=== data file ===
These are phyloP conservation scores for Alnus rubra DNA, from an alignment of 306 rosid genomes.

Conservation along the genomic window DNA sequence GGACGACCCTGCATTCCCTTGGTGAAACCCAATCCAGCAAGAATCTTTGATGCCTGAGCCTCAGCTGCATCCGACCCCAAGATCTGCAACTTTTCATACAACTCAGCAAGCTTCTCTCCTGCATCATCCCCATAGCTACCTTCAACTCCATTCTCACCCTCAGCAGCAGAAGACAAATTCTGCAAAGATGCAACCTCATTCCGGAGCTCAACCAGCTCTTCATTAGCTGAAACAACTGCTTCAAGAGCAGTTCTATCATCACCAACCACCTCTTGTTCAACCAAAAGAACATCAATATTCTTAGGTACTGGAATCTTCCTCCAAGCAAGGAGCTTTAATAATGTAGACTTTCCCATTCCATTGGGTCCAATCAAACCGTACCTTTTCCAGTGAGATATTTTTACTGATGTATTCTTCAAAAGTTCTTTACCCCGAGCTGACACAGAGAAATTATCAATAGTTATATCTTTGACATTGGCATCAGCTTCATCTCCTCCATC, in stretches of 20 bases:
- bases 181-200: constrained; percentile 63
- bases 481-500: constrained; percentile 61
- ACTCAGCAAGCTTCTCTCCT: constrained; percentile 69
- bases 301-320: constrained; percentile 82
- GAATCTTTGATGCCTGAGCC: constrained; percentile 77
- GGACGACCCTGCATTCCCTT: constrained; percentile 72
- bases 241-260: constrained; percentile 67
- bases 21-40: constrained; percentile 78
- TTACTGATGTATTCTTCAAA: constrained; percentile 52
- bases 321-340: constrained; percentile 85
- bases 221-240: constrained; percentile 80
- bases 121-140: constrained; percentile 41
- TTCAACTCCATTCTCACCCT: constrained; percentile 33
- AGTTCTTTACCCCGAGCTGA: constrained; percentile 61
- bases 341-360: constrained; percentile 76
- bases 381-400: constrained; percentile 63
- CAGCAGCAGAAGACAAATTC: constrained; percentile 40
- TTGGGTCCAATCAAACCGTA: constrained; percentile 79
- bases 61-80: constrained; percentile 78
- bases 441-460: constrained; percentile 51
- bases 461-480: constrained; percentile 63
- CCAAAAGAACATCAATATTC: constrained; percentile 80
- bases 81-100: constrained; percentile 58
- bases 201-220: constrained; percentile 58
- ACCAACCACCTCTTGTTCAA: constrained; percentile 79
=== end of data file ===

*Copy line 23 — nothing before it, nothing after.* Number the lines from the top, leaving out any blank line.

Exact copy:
- bases 461-480: constrained; percentile 63